My wife and I explain to our church’s married and engaged couples that wives want husbands who will lead without being domineering. What we mean by domineering is generally understood. Leading in a relationship is a more difficult concept to define. We have to describe what leading looks like because our culture has an aversion to authority, thinking authority only exists to accumulate benefits for itself.  Authority in the Biblical sense is for the benefit of those under authority. One of the examples I give our couples is getting ready for church on a Sunday morning. I tell them that my wife does not have to ask me if I am going to church. As the leader, I recognize my responsibility to attend to the spiritual needs of my wife, my children, and my community.  I get up without being asked and help get the children ready. I make sure we are out the door on time. In some households, the wife (mother) must take the responsibility to make many of the family decisions alone and the added task of enforcing the decision herself.  Men need to make a point not to abdicate responsibilities as a husband and leave the wife as the default decision maker. Men also must make a point not to abdicate responsibilities as a husband and leave the wife as the default enforcer of decisions they’ve made together.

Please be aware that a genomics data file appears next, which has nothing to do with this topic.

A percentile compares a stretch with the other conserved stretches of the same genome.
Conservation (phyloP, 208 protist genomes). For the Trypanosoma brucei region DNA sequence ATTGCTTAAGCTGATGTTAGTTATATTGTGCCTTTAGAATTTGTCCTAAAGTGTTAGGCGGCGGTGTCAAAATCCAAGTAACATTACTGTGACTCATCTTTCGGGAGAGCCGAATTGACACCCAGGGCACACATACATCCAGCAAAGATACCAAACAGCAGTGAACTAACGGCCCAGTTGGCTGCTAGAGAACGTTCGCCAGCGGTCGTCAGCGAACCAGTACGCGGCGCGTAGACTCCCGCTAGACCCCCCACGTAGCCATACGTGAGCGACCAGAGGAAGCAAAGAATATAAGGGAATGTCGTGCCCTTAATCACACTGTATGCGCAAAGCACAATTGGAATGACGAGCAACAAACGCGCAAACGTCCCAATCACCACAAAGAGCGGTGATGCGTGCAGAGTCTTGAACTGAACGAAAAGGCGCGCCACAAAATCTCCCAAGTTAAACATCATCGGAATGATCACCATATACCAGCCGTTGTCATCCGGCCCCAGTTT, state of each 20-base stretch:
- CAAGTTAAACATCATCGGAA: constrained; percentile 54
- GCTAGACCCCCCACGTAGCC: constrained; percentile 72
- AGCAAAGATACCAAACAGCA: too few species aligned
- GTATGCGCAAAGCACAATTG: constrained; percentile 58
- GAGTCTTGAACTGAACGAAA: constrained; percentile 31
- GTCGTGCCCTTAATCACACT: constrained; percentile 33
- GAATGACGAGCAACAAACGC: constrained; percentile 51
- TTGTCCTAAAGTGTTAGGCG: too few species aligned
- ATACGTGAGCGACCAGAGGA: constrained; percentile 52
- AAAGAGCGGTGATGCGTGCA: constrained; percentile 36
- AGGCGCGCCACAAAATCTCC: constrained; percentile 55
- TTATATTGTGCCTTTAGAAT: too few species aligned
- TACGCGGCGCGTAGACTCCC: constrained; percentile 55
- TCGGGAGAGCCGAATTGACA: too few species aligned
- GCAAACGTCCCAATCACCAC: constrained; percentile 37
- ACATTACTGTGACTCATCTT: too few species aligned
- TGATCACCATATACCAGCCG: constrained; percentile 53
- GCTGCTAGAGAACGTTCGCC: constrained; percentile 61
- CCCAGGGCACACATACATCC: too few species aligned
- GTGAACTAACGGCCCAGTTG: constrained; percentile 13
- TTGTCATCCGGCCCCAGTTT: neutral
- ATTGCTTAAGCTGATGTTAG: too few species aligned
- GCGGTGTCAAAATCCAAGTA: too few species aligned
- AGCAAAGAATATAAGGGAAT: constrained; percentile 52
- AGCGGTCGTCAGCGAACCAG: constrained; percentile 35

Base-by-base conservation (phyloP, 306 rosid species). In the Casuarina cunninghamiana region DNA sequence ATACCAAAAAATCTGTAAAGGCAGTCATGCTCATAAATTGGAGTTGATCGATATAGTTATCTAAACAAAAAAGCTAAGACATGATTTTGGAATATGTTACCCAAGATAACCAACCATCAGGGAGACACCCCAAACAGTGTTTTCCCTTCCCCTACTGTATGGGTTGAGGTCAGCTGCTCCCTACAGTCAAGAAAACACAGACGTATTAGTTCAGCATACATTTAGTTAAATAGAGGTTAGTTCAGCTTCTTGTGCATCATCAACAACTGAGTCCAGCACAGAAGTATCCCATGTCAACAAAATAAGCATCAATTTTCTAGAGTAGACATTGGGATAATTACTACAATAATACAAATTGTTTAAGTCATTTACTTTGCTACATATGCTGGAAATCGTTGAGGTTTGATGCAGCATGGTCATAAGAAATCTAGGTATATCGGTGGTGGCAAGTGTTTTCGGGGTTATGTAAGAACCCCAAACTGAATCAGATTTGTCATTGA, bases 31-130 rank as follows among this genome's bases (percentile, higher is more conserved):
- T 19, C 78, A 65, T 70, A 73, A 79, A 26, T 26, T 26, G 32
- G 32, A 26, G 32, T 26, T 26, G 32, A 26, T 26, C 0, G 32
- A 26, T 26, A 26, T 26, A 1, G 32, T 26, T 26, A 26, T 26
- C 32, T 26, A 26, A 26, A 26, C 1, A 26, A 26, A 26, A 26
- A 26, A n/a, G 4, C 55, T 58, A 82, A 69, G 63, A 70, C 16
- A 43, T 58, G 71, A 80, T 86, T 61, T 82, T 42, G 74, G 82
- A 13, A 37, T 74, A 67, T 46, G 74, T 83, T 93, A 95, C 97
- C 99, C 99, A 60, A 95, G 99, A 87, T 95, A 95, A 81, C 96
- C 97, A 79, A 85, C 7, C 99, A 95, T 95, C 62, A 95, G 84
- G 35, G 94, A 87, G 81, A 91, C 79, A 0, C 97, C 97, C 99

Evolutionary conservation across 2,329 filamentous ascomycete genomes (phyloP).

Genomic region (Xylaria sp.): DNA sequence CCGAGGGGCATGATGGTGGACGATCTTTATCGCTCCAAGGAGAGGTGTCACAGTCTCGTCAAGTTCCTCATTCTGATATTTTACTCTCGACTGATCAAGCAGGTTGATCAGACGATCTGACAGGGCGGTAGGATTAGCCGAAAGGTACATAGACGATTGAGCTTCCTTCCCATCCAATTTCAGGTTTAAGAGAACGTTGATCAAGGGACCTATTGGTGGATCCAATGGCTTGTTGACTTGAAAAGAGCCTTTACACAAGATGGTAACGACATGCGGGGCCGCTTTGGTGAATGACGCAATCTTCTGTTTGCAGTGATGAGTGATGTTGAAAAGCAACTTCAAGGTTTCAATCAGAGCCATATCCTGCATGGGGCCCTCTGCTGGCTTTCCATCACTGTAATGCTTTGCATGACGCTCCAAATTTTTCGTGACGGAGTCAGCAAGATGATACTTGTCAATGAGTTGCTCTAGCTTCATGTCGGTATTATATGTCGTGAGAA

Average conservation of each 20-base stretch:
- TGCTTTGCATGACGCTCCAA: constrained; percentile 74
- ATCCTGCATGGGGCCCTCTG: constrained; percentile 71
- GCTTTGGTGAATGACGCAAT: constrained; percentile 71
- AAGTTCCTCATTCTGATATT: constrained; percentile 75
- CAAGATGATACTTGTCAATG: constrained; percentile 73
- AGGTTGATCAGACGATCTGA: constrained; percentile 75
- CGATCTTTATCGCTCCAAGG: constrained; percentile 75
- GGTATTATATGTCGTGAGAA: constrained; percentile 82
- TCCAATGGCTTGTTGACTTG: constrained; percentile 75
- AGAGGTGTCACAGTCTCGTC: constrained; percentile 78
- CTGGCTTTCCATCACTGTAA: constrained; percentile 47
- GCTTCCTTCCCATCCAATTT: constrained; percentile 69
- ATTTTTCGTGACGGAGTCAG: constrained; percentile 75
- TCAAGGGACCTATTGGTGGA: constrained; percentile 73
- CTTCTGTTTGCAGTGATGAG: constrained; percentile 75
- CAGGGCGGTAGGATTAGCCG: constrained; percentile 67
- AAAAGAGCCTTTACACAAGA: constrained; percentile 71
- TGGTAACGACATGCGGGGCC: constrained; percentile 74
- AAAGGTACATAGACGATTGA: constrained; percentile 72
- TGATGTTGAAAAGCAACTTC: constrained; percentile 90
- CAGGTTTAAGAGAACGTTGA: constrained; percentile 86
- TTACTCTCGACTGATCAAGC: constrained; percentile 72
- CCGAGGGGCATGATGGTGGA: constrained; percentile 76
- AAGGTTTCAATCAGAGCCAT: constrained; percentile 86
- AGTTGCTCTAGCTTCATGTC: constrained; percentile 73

2. Prior to the Industrial Revolution, children had the benefit of spending the bulk of their time with both parents during the day. Most children in the world grew up in some agricultural setting such as the family farm. Children worked alongside parents, learning how to manage the work of a farm. The Industrial Revolution transferred the father outside the home for work. The responsibility of parenting that was once shared shifted as the mother bore the brunt of child raising responsibility. Fathers working outside the home and mothers staying home to raise the children became so ingrained in our culture that today we speak of this as the “traditional” model of home life. Fathers went for work outside the home and left the mothers with the responsibility for the moral formation of their children. The Bible paints a different picture.